Re: the Ethnologue

Date: Wed Sep 13 2000 - 14:58:38 EDT

On 09/13/2000 01:39:37 AM J%ORG KNAPPEN wrote:

>I once looked at the ethnologue and its subdivision of the german language
>is just ridiculous. Not small errors, a gross misconception. I don't trust
>the ethnologue in area where I don't know the fact well, since it fails in
>area where I know them.

I'm not a specialist on German, and so can't comment on those details. I
will say, though, that there will always be someone with this kind of
complaint on *any* enumeration of languages simply because different people
apply different operational definitions. That is one of the key issues Gary
and I discussed in our paper, and it is for that reason that we suggested
distinct namespaces that match different operational definitions. Even if
the Ethnologue fails in this spot under its own definitions (not a point
I'm conceding), it is a fallacy to conclude that the remainder is invalid.
Just because you don't trust it because you're not happy with the one piece
you have opinions on doesn't mean that it isn't useful for a lot of other
users that do want to use it for other areas. It is just as easy to point
to problems with ISO 639-x (actually easier, I think), but I'm not trying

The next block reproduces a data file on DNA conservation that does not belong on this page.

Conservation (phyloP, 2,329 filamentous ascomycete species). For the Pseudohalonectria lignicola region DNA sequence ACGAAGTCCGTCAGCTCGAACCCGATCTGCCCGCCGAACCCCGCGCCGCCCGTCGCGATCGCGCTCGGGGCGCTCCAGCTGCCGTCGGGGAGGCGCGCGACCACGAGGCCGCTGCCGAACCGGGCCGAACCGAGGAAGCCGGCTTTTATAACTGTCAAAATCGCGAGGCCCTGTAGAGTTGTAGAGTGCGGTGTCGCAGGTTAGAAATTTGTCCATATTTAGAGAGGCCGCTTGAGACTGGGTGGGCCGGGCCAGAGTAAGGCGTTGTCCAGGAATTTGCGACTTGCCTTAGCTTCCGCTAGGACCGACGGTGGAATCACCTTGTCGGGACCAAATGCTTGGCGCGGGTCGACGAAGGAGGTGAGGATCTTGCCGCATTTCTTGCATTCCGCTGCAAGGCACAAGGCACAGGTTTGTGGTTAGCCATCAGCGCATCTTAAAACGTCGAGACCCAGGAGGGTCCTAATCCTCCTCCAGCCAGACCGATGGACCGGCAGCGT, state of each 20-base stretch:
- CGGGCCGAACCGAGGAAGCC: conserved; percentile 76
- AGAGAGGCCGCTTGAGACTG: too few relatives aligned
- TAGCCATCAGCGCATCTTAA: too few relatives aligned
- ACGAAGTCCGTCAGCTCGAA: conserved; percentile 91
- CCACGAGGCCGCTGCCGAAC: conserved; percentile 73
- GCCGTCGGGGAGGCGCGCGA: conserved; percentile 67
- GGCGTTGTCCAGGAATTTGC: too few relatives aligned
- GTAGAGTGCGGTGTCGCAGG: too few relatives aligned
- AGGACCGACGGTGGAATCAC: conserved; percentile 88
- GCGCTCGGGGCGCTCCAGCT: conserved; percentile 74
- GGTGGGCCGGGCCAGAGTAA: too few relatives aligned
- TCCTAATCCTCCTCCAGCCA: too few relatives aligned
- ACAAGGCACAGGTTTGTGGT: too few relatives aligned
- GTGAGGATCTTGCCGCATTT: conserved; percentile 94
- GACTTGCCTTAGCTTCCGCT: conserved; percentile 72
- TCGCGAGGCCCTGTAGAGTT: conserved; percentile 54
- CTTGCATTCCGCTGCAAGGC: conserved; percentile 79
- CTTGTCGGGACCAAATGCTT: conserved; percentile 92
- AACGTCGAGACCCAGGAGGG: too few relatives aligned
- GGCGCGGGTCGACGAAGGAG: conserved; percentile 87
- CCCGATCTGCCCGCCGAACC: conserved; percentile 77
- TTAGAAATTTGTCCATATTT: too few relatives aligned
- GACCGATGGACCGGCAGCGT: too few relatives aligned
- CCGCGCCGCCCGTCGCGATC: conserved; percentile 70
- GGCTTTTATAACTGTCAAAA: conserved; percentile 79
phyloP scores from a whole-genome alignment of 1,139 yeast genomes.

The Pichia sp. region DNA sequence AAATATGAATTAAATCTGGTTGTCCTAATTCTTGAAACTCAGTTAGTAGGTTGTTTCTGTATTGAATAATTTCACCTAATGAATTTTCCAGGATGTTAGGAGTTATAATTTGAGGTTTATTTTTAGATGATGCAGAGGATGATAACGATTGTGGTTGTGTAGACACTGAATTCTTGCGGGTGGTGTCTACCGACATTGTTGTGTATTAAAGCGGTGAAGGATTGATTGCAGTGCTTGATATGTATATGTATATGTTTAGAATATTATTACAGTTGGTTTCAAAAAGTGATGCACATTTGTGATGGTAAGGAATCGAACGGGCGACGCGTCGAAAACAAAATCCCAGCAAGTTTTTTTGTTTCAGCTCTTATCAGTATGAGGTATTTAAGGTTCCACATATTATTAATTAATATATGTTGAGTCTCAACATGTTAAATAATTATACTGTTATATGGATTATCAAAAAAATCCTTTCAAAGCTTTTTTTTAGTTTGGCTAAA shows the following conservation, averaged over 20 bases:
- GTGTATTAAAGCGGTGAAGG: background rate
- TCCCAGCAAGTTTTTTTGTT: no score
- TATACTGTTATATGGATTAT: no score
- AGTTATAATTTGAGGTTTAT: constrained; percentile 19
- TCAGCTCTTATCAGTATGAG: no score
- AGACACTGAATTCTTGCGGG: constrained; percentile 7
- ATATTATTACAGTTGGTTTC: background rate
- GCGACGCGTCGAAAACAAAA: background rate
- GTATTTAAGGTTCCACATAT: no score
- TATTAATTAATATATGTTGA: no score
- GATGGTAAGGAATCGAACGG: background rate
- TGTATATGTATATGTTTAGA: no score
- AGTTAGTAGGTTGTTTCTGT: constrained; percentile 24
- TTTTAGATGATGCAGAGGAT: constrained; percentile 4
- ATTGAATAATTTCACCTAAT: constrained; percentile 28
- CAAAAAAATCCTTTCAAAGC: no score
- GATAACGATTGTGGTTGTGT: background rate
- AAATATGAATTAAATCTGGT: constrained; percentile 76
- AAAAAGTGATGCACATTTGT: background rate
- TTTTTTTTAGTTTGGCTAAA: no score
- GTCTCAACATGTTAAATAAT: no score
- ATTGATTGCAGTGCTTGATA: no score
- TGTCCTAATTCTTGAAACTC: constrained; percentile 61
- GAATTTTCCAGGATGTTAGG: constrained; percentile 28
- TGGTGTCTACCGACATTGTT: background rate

to keep people from using that if it serves their purposes. The point isn't
to flog ISO 639-x but rather to say we need to get serious about moving
forward on providing identifiers for the thousands of other languages
people are interested in.

The 13th edn. of the Ethnologue lists a total of 15 lanuages under the
classification Indo-European/Germanic/West/Continental/High. I don't think
you'd say that *all* of these are wrong; and for the handful that may have
some problems associated, they don't eliminate the utility for people
interested in the thousands of other languages. As for the attributed
problems for that handful, please provide documented information to the
editor, and be willing to make language attitudes secondary to the
operational definitions that Ethnologue is applying. There is every desire
to make the catalog better wherever possible, and input is always accepted,
but there is need to ensure that the information can be corroborated, and
that the conclusions being claimed from the data conform to the definitions
being assumed. In the mean time, let's provide a solution to the language
identification needs of those interested in thousands of languages from
hundreds of language clusters other than High Continental West Germanic who
don't have *any* current way to tag data using identifiers that are even
close to the particular languages they are interested in.

If we want perfection, we'll never get there. We're all better off because
Unicode and ISO 10646 didn't insist on perfection. Let's not impose that
albatross on the domain of language identifiers.

- Peter

Peter Constable

Non-Roman Script Initiative, SIL International
7500 W. Camp Wisdom Rd., Dallas, TX 75236, USA
Tel: +1 972 708 7485
E-mail: <>

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